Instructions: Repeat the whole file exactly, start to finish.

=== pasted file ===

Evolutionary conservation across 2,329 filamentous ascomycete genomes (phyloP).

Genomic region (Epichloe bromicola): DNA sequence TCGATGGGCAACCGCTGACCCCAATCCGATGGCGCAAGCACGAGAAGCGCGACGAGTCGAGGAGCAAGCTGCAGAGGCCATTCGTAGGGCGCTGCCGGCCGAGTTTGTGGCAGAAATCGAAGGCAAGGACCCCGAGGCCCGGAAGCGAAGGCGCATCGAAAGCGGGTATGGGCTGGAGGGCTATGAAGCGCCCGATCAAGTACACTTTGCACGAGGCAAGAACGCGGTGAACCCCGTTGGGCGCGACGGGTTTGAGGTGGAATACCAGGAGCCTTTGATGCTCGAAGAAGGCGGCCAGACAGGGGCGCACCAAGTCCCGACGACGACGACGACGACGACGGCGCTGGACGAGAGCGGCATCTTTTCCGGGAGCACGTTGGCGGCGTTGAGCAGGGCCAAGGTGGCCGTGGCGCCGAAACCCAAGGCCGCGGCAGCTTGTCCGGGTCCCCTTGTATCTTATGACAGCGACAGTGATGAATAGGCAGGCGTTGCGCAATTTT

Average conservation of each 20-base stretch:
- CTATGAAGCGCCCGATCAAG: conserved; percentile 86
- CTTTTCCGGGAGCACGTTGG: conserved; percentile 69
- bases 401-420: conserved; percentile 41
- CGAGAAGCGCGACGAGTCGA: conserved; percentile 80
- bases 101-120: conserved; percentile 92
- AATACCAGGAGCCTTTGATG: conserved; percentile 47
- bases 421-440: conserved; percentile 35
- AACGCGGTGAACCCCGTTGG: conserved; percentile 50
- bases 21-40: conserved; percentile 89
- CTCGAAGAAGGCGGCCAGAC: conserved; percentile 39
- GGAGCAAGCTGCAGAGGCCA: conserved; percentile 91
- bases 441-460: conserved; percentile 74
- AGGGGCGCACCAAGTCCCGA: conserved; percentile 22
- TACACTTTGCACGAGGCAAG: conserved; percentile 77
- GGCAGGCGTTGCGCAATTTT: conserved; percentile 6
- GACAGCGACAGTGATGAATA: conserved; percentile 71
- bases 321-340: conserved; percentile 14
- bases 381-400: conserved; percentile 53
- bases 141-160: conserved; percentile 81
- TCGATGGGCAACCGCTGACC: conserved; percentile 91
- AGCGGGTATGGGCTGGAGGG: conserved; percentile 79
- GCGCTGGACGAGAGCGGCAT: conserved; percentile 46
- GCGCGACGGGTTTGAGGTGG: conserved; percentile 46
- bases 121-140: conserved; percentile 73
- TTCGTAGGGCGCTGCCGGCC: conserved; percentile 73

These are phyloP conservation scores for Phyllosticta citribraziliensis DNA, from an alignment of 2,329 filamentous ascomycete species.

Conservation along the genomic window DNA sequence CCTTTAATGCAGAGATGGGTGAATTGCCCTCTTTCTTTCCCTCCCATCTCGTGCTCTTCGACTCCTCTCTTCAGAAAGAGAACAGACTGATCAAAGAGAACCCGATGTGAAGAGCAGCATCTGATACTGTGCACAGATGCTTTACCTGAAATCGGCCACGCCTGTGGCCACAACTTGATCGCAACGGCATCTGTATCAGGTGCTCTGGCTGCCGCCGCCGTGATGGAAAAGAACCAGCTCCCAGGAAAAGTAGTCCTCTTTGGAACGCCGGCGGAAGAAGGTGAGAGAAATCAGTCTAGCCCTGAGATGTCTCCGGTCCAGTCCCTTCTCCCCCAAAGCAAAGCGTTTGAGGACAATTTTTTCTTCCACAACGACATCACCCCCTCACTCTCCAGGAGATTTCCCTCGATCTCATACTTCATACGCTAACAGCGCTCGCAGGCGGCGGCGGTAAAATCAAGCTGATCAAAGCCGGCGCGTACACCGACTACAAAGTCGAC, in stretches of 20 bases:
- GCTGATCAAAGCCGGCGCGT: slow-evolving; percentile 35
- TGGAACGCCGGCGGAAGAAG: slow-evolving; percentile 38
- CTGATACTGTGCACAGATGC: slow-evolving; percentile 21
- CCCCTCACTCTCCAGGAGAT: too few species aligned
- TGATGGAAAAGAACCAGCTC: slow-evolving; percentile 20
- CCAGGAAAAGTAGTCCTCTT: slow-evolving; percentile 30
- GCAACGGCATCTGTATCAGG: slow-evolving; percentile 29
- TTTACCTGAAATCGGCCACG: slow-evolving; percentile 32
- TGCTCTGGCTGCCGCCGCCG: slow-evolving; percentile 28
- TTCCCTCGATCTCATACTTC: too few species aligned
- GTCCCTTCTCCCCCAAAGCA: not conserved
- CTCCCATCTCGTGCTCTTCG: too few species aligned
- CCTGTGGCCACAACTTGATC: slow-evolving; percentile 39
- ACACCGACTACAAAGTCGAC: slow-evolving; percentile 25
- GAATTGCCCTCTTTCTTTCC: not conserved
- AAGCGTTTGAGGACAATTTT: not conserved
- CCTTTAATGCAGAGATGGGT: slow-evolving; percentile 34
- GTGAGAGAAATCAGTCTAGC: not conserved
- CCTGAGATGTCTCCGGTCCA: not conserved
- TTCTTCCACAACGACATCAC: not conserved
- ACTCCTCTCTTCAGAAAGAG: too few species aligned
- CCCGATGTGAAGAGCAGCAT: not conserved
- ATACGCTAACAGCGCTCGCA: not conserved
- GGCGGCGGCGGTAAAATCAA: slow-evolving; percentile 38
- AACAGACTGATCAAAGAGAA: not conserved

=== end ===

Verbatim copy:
Evolutionary conservation across 2,329 filamentous ascomycete genomes (phyloP).

Genomic region (Epichloe bromicola): DNA sequence TCGATGGGCAACCGCTGACCCCAATCCGATGGCGCAAGCACGAGAAGCGCGACGAGTCGAGGAGCAAGCTGCAGAGGCCATTCGTAGGGCGCTGCCGGCCGAGTTTGTGGCAGAAATCGAAGGCAAGGACCCCGAGGCCCGGAAGCGAAGGCGCATCGAAAGCGGGTATGGGCTGGAGGGCTATGAAGCGCCCGATCAAGTACACTTTGCACGAGGCAAGAACGCGGTGAACCCCGTTGGGCGCGACGGGTTTGAGGTGGAATACCAGGAGCCTTTGATGCTCGAAGAAGGCGGCCAGACAGGGGCGCACCAAGTCCCGACGACGACGACGACGACGACGGCGCTGGACGAGAGCGGCATCTTTTCCGGGAGCACGTTGGCGGCGTTGAGCAGGGCCAAGGTGGCCGTGGCGCCGAAACCCAAGGCCGCGGCAGCTTGTCCGGGTCCCCTTGTATCTTATGACAGCGACAGTGATGAATAGGCAGGCGTTGCGCAATTTT

Average conservation of each 20-base stretch:
- CTATGAAGCGCCCGATCAAG: conserved; percentile 86
- CTTTTCCGGGAGCACGTTGG: conserved; percentile 69
- bases 401-420: conserved; percentile 41
- CGAGAAGCGCGACGAGTCGA: conserved; percentile 80
- bases 101-120: conserved; percentile 92
- AATACCAGGAGCCTTTGATG: conserved; percentile 47
- bases 421-440: conserved; percentile 35
- AACGCGGTGAACCCCGTTGG: conserved; percentile 50
- bases 21-40: conserved; percentile 89
- CTCGAAGAAGGCGGCCAGAC: conserved; percentile 39
- GGAGCAAGCTGCAGAGGCCA: conserved; percentile 91
- bases 441-460: conserved; percentile 74
- AGGGGCGCACCAAGTCCCGA: conserved; percentile 22
- TACACTTTGCACGAGGCAAG: conserved; percentile 77
- GGCAGGCGTTGCGCAATTTT: conserved; percentile 6
- GACAGCGACAGTGATGAATA: conserved; percentile 71
- bases 321-340: conserved; percentile 14
- bases 381-400: conserved; percentile 53
- bases 141-160: conserved; percentile 81
- TCGATGGGCAACCGCTGACC: conserved; percentile 91
- AGCGGGTATGGGCTGGAGGG: conserved; percentile 79
- GCGCTGGACGAGAGCGGCAT: conserved; percentile 46
- GCGCGACGGGTTTGAGGTGG: conserved; percentile 46
- bases 121-140: conserved; percentile 73
- TTCGTAGGGCGCTGCCGGCC: conserved; percentile 73

These are phyloP conservation scores for Phyllosticta citribraziliensis DNA, from an alignment of 2,329 filamentous ascomycete species.

Conservation along the genomic window DNA sequence CCTTTAATGCAGAGATGGGTGAATTGCCCTCTTTCTTTCCCTCCCATCTCGTGCTCTTCGACTCCTCTCTTCAGAAAGAGAACAGACTGATCAAAGAGAACCCGATGTGAAGAGCAGCATCTGATACTGTGCACAGATGCTTTACCTGAAATCGGCCACGCCTGTGGCCACAACTTGATCGCAACGGCATCTGTATCAGGTGCTCTGGCTGCCGCCGCCGTGATGGAAAAGAACCAGCTCCCAGGAAAAGTAGTCCTCTTTGGAACGCCGGCGGAAGAAGGTGAGAGAAATCAGTCTAGCCCTGAGATGTCTCCGGTCCAGTCCCTTCTCCCCCAAAGCAAAGCGTTTGAGGACAATTTTTTCTTCCACAACGACATCACCCCCTCACTCTCCAGGAGATTTCCCTCGATCTCATACTTCATACGCTAACAGCGCTCGCAGGCGGCGGCGGTAAAATCAAGCTGATCAAAGCCGGCGCGTACACCGACTACAAAGTCGAC, in stretches of 20 bases:
- GCTGATCAAAGCCGGCGCGT: slow-evolving; percentile 35
- TGGAACGCCGGCGGAAGAAG: slow-evolving; percentile 38
- CTGATACTGTGCACAGATGC: slow-evolving; percentile 21
- CCCCTCACTCTCCAGGAGAT: too few species aligned
- TGATGGAAAAGAACCAGCTC: slow-evolving; percentile 20
- CCAGGAAAAGTAGTCCTCTT: slow-evolving; percentile 30
- GCAACGGCATCTGTATCAGG: slow-evolving; percentile 29
- TTTACCTGAAATCGGCCACG: slow-evolving; percentile 32
- TGCTCTGGCTGCCGCCGCCG: slow-evolving; percentile 28
- TTCCCTCGATCTCATACTTC: too few species aligned
- GTCCCTTCTCCCCCAAAGCA: not conserved
- CTCCCATCTCGTGCTCTTCG: too few species aligned
- CCTGTGGCCACAACTTGATC: slow-evolving; percentile 39
- ACACCGACTACAAAGTCGAC: slow-evolving; percentile 25
- GAATTGCCCTCTTTCTTTCC: not conserved
- AAGCGTTTGAGGACAATTTT: not conserved
- CCTTTAATGCAGAGATGGGT: slow-evolving; percentile 34
- GTGAGAGAAATCAGTCTAGC: not conserved
- CCTGAGATGTCTCCGGTCCA: not conserved
- TTCTTCCACAACGACATCAC: not conserved
- ACTCCTCTCTTCAGAAAGAG: too few species aligned
- CCCGATGTGAAGAGCAGCAT: not conserved
- ATACGCTAACAGCGCTCGCA: not conserved
- GGCGGCGGCGGTAAAATCAA: slow-evolving; percentile 38
- AACAGACTGATCAAAGAGAA: not conserved